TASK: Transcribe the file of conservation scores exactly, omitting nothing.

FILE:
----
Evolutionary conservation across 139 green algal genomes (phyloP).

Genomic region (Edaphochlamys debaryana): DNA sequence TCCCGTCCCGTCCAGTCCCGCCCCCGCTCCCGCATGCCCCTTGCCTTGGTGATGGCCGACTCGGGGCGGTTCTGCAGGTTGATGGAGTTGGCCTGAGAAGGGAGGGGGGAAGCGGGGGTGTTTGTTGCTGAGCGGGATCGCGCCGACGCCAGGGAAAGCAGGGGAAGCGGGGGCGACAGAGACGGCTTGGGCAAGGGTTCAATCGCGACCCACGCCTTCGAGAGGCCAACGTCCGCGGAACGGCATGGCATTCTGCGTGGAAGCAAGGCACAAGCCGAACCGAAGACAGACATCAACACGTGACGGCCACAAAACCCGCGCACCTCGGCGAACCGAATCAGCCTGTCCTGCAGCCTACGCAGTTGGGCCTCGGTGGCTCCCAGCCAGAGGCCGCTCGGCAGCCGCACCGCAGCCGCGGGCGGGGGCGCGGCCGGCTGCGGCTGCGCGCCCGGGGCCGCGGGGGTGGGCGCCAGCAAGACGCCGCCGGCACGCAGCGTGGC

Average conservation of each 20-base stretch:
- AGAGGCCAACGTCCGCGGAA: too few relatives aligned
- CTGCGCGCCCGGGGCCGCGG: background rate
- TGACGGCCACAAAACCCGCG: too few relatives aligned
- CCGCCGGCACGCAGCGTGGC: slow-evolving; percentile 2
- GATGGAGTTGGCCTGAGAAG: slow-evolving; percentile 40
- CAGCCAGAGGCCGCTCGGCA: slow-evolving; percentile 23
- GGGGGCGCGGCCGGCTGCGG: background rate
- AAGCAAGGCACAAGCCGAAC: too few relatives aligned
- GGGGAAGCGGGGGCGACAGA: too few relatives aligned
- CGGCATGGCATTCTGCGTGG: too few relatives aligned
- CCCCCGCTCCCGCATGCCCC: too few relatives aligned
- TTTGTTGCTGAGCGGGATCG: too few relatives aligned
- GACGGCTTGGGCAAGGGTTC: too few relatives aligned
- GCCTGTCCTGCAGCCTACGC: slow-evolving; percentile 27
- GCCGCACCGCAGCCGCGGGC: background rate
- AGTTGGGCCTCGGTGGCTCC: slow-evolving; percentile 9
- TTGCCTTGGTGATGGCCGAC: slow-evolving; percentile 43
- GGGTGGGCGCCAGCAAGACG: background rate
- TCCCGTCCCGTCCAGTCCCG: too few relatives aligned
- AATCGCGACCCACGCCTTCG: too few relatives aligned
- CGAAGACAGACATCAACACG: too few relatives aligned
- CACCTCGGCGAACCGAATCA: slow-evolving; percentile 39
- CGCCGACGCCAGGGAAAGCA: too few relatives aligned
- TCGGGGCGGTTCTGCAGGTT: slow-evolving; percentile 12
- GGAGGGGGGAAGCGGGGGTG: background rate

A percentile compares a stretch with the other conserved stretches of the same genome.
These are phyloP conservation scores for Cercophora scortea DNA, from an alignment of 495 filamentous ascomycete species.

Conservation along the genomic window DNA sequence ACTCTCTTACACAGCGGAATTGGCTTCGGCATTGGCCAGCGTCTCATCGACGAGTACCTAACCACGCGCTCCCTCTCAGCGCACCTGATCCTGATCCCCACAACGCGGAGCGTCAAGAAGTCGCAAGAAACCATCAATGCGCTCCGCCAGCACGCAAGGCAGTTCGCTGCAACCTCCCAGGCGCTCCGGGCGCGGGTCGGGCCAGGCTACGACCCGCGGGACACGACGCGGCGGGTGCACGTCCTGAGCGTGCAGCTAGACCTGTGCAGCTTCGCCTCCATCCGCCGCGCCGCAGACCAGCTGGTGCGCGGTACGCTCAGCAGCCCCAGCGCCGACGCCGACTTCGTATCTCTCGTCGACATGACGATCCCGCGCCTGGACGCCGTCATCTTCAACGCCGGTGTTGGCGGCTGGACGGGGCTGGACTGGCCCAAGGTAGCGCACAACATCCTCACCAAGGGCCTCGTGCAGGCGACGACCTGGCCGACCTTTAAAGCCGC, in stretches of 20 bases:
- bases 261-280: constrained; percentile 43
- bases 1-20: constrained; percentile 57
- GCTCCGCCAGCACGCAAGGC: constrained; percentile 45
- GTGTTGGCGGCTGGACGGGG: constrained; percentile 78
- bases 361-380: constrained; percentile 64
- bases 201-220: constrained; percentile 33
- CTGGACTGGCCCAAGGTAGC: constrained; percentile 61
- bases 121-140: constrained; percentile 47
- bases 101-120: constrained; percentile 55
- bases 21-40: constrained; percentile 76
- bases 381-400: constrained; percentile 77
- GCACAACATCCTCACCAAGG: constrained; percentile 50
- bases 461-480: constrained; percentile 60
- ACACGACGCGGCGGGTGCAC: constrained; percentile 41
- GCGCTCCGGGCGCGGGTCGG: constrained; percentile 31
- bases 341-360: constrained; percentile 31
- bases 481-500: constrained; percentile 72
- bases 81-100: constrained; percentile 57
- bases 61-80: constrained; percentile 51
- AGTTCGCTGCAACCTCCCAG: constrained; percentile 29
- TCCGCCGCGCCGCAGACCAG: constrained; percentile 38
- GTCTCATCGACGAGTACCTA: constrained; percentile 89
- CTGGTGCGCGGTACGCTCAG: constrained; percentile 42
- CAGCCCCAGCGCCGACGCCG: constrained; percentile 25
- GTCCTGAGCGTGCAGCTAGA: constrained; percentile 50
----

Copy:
Evolutionary conservation across 139 green algal genomes (phyloP).

Genomic region (Edaphochlamys debaryana): DNA sequence TCCCGTCCCGTCCAGTCCCGCCCCCGCTCCCGCATGCCCCTTGCCTTGGTGATGGCCGACTCGGGGCGGTTCTGCAGGTTGATGGAGTTGGCCTGAGAAGGGAGGGGGGAAGCGGGGGTGTTTGTTGCTGAGCGGGATCGCGCCGACGCCAGGGAAAGCAGGGGAAGCGGGGGCGACAGAGACGGCTTGGGCAAGGGTTCAATCGCGACCCACGCCTTCGAGAGGCCAACGTCCGCGGAACGGCATGGCATTCTGCGTGGAAGCAAGGCACAAGCCGAACCGAAGACAGACATCAACACGTGACGGCCACAAAACCCGCGCACCTCGGCGAACCGAATCAGCCTGTCCTGCAGCCTACGCAGTTGGGCCTCGGTGGCTCCCAGCCAGAGGCCGCTCGGCAGCCGCACCGCAGCCGCGGGCGGGGGCGCGGCCGGCTGCGGCTGCGCGCCCGGGGCCGCGGGGGTGGGCGCCAGCAAGACGCCGCCGGCACGCAGCGTGGC

Average conservation of each 20-base stretch:
- AGAGGCCAACGTCCGCGGAA: too few relatives aligned
- CTGCGCGCCCGGGGCCGCGG: background rate
- TGACGGCCACAAAACCCGCG: too few relatives aligned
- CCGCCGGCACGCAGCGTGGC: slow-evolving; percentile 2
- GATGGAGTTGGCCTGAGAAG: slow-evolving; percentile 40
- CAGCCAGAGGCCGCTCGGCA: slow-evolving; percentile 23
- GGGGGCGCGGCCGGCTGCGG: background rate
- AAGCAAGGCACAAGCCGAAC: too few relatives aligned
- GGGGAAGCGGGGGCGACAGA: too few relatives aligned
- CGGCATGGCATTCTGCGTGG: too few relatives aligned
- CCCCCGCTCCCGCATGCCCC: too few relatives aligned
- TTTGTTGCTGAGCGGGATCG: too few relatives aligned
- GACGGCTTGGGCAAGGGTTC: too few relatives aligned
- GCCTGTCCTGCAGCCTACGC: slow-evolving; percentile 27
- GCCGCACCGCAGCCGCGGGC: background rate
- AGTTGGGCCTCGGTGGCTCC: slow-evolving; percentile 9
- TTGCCTTGGTGATGGCCGAC: slow-evolving; percentile 43
- GGGTGGGCGCCAGCAAGACG: background rate
- TCCCGTCCCGTCCAGTCCCG: too few relatives aligned
- AATCGCGACCCACGCCTTCG: too few relatives aligned
- CGAAGACAGACATCAACACG: too few relatives aligned
- CACCTCGGCGAACCGAATCA: slow-evolving; percentile 39
- CGCCGACGCCAGGGAAAGCA: too few relatives aligned
- TCGGGGCGGTTCTGCAGGTT: slow-evolving; percentile 12
- GGAGGGGGGAAGCGGGGGTG: background rate

A percentile compares a stretch with the other conserved stretches of the same genome.
These are phyloP conservation scores for Cercophora scortea DNA, from an alignment of 495 filamentous ascomycete species.

Conservation along the genomic window DNA sequence ACTCTCTTACACAGCGGAATTGGCTTCGGCATTGGCCAGCGTCTCATCGACGAGTACCTAACCACGCGCTCCCTCTCAGCGCACCTGATCCTGATCCCCACAACGCGGAGCGTCAAGAAGTCGCAAGAAACCATCAATGCGCTCCGCCAGCACGCAAGGCAGTTCGCTGCAACCTCCCAGGCGCTCCGGGCGCGGGTCGGGCCAGGCTACGACCCGCGGGACACGACGCGGCGGGTGCACGTCCTGAGCGTGCAGCTAGACCTGTGCAGCTTCGCCTCCATCCGCCGCGCCGCAGACCAGCTGGTGCGCGGTACGCTCAGCAGCCCCAGCGCCGACGCCGACTTCGTATCTCTCGTCGACATGACGATCCCGCGCCTGGACGCCGTCATCTTCAACGCCGGTGTTGGCGGCTGGACGGGGCTGGACTGGCCCAAGGTAGCGCACAACATCCTCACCAAGGGCCTCGTGCAGGCGACGACCTGGCCGACCTTTAAAGCCGC, in stretches of 20 bases:
- bases 261-280: constrained; percentile 43
- bases 1-20: constrained; percentile 57
- GCTCCGCCAGCACGCAAGGC: constrained; percentile 45
- GTGTTGGCGGCTGGACGGGG: constrained; percentile 78
- bases 361-380: constrained; percentile 64
- bases 201-220: constrained; percentile 33
- CTGGACTGGCCCAAGGTAGC: constrained; percentile 61
- bases 121-140: constrained; percentile 47
- bases 101-120: constrained; percentile 55
- bases 21-40: constrained; percentile 76
- bases 381-400: constrained; percentile 77
- GCACAACATCCTCACCAAGG: constrained; percentile 50
- bases 461-480: constrained; percentile 60
- ACACGACGCGGCGGGTGCAC: constrained; percentile 41
- GCGCTCCGGGCGCGGGTCGG: constrained; percentile 31
- bases 341-360: constrained; percentile 31
- bases 481-500: constrained; percentile 72
- bases 81-100: constrained; percentile 57
- bases 61-80: constrained; percentile 51
- AGTTCGCTGCAACCTCCCAG: constrained; percentile 29
- TCCGCCGCGCCGCAGACCAG: constrained; percentile 38
- GTCTCATCGACGAGTACCTA: constrained; percentile 89
- CTGGTGCGCGGTACGCTCAG: constrained; percentile 42
- CAGCCCCAGCGCCGACGCCG: constrained; percentile 25
- GTCCTGAGCGTGCAGCTAGA: constrained; percentile 50